My husband was going to take me back to the restaurant we always went to on Mother's Day this year from years past, but turns out it doesn't exist anymore! Just as well because metaphorically I don't either. I'm not the woman I was then. I am maybe more jaded. Definitely more mentally exhausted, and due to the amount of silvery white hair I have (thanks to my father) I will probably forever more be blonde now although I envy the brunette I was. My children have become practically young adults. We have done the inevitable-changed! No amount of worry can stop it. And what is the point of all the worry anyway? It never prevents or changes the circumstances. It only ties up every emotion and paralyzes with fear. I try to remind myself that even if the worst happens, the very worst, He is still in control; He is with me; and He will never forsake me.

In the midst of this change I have experienced friends who have lost their mother, battled cancer, and some who are fighting for their life. The older woman that I am is also able to put the little things in perspective in a way only real life and time can teach us. I think the older me prays a lot more and is thankful and knows- I am not in control, He is.

The last traits I have experienced as a Southern Woman is guilt and shame. There are days when I am tired, worn out, and lose my temper. Guilt. There is the mom guilt-does my child get enough _____________ doesn't matter what, fill in the blank with any plethora of things. There is the opposite guilt-have I made my children too entitled/spoiled? My son helped when his school hosted a field day for one of my dear friend's school for children with Autism. While he was so happy to be chosen to help, I was emotional all day. I couldn't imagine the challenges these children and parents have to face daily. At one point the kids in my son's group were having fun and scattered so he was throwing the football with expert aim through the tire since no one else wanted to. He was thoroughly enjoying himself, but I felt guilty as I stood there watching him. Seeing my son do something so effortlessly made me realize how easy everyday playing and living is for some children while others struggle to be able to do things that we as parents take for granted. It also put his hearing loss into perspective and made me thankful for technology that gives him what he needs. There is shame in our dysfunction or mistakes we make along the way of marriage and parenting. But here's what God (and Winston Churchill) says about these things:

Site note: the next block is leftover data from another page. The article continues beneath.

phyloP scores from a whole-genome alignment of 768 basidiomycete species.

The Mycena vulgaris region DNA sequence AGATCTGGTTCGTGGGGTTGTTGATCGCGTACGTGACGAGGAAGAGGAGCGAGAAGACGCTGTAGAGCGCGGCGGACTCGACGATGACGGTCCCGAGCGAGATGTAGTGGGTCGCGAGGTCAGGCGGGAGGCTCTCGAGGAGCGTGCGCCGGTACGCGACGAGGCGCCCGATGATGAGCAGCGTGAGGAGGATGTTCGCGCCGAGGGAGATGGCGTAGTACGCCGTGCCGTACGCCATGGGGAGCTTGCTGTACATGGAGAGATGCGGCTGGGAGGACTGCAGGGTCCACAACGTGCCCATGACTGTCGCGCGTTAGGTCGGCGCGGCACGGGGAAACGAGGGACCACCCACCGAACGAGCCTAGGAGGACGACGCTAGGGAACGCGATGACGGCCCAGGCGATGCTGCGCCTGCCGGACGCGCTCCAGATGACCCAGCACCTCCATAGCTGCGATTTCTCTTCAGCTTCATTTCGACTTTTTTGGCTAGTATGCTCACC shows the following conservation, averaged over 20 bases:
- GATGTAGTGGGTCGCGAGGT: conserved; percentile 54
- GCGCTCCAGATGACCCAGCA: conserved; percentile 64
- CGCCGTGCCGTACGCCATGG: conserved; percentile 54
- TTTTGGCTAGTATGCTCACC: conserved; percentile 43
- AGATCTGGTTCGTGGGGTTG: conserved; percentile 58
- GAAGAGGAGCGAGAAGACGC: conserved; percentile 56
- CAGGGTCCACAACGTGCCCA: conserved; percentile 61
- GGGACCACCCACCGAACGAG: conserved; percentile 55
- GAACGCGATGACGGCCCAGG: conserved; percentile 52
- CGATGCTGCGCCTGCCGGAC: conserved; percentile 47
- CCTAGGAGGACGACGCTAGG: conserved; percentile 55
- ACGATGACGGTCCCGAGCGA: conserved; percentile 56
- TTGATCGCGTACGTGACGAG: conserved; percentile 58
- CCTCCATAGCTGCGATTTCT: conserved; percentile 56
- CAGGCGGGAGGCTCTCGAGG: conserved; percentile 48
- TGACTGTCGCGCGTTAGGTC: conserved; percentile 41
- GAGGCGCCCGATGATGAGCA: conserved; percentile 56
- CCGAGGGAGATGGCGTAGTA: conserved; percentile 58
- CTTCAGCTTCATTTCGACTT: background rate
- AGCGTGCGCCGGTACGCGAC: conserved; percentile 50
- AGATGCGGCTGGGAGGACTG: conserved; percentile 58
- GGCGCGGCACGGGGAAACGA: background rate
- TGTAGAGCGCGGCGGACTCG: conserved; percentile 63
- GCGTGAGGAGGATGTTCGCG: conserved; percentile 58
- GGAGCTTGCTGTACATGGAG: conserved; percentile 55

So today in the midst of canceling and changing plans, I get to stay home with my sick son who has to miss field day today. I get to tie up tomatoes, prune the death from my roses, and think of how God prunes us and tends to us if we let Him. When you prune flowers you may only see the dead old blooms until they are cut away. Then you get a fresh full of life rose or flower bush. I guess that's why I wanted to grow my own tomatoes this summer. I enjoy the process-tending to plants in my older wiser age. You get from them what you put into them like life, marriage, motherhood. Plants teach patience and appreciation. There is something to seeing a plant's death and regrowth giving a sense of wonder and hope with every new bud.

Most of all, there is strength, endurance, and the ability to carry on no matter what in Southern Women. So I make the most of an unplanned Monday remaining thankful I get to be home with my children as a stay at home mom when they need me, praying for those who have yet to conceive and experience motherhood who desperately want to (don't give up), praying for a dear friend who just adopted but is now fighting cancer (please pray for Annette), remaining humble that we are not guaranteed tomorrow, and cooking as a true Southern Woman would-pecan pancakes! Remember Women, there is no FUN in perfection! We do the best we can, learn from our mistakes, and carry on trusting in Him. That's the essence of Southern Woman!